You don’t like waking up in the morning with the sad news of a coffee baron, who revolutionised coffee culture in India, having gone forever. Not if you are an ardent coffee lover, at least. Cafe Coffee Day founder VG Siddhartha was found dead 36 hours after he went missing from a bridge near Mangaluru in Karnataka. Café Coffee Day will always remain a heart-wrenching reminder of the ugly side of business.
Siddhartha, the founder of India's largest coffee chain, reportedly committed suicide. He had presumably written a letter to board members and employees of Coffee Day Enterprises Limited (CDEL) alleging harassment by income tax officials. He expressed regret for having “failed as an entrepreneur”. He also wrote that he was under “tremendous pressure” from his lenders as well as the income tax department. It is not essential to get into the specifics of his financial portfolio to discern how vulnerable the position of an entrepreneur is in a country like India. The incidence brings to the fore the gory aspects of financial models of our businesses.
Café Coffee Day (CCD), one of the businesses of CDEL, opened its first cafe in 1996 in Bangalore. It attracted the youth who immediately took to the cafe, and from thereon it continued to be one of the most vibrant places across the country. The CCD became a popular ‘hangout’ spot where people had conversations over steaming cups of coffee. It introduced Indian audience to the fact that there is more to coffee. They were bemused to learn that you don’t really order coffee in a coffee shop. You order a cocoa latte or a mocha or a frappe; all of which gave the Indian consumer a hedonic pleasure of being part of a happening culture and a sense of having arrived.
It became an iconic brand. It won several accolades. It was ranked as ‘2nd Most Exciting Brand’ under the category of ‘Food Services’ in India by Brand Equity (Economic Times) in 2012 and 2014. It was also awarded ‘The NCPEDP – Shell Helen Keller Award 2013’ by National Centre for Promotion of Employment for Disabled People for being a role model company in generating employment opportunities for person with disabilities.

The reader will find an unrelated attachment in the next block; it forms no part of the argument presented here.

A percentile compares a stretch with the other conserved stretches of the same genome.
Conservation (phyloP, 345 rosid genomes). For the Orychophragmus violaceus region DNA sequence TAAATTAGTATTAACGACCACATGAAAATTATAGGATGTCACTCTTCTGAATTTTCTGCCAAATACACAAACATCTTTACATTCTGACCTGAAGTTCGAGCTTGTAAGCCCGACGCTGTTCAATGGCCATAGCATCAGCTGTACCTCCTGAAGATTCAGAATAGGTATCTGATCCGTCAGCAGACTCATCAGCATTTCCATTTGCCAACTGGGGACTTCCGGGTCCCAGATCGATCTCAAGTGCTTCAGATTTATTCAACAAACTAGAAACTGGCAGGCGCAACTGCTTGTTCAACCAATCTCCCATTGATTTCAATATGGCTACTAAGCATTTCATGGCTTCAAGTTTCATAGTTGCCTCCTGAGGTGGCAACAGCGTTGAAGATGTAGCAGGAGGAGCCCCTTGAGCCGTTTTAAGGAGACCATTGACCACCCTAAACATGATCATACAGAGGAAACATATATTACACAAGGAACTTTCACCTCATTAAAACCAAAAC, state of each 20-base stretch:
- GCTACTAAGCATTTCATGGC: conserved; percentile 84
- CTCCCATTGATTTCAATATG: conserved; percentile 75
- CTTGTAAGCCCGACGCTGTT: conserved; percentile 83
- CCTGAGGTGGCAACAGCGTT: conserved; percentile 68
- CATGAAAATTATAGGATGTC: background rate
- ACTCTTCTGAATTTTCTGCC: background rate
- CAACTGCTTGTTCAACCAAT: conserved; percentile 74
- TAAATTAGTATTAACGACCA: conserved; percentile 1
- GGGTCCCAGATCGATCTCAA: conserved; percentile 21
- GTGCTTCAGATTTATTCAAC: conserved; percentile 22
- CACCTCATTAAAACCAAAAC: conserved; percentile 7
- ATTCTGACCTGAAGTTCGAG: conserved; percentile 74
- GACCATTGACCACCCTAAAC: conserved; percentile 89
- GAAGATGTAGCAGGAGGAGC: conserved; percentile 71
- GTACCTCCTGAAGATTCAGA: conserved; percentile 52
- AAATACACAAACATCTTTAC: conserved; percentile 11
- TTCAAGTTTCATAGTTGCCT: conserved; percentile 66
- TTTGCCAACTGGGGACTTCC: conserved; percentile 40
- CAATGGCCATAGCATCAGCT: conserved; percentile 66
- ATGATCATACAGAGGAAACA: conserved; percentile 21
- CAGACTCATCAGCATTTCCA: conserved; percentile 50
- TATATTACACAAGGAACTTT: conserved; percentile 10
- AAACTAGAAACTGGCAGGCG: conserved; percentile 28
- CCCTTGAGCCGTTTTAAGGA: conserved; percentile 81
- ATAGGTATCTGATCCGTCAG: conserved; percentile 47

Siddhartha was awarded with ‘ET Retail Hall of Fame’ for his contribution to the growth in retail sector. With so many accomplishments to showcase, one is left wondering, what went wrong? Why did Siddhartha have to take this extreme step? Somebody who was seen as a successful entrepreneur and an inspiring visionary leader gave up too soon, leaving unanswered questions: Do leaders fail? If they do, why?
Leaders are often burdened with the weight of the title they hold more than anything else. They are expected to focus on doing excellent work. They have to do the right things at the right time. Leaders are required to ‘think big’. In the process, they often forget to ‘think small’. They live with the folly that they have to ‘lead’. They forget that they have to ‘live’. They need to understand that living the small things in life is important too.
Sometimes the unimportant is important too. They need to understand that leaders fail too.
Most of the time, leaders have to grapple with undue expectations of their followers more than with real issues and problems. With ever increasing demands of the corporate world, the ability to get things done effectively is limited. Business is like shooting on drifting targets. Under such duress, it is possible for a leader to become too action-oriented and business-centric. Along the way, they lose touch with the realities of life. Most literature on leadership speaks of how great leaders change the world around them. Great leaders really don’t need to do that. They must acknowledge that even though they make the right decision, things can still go awry.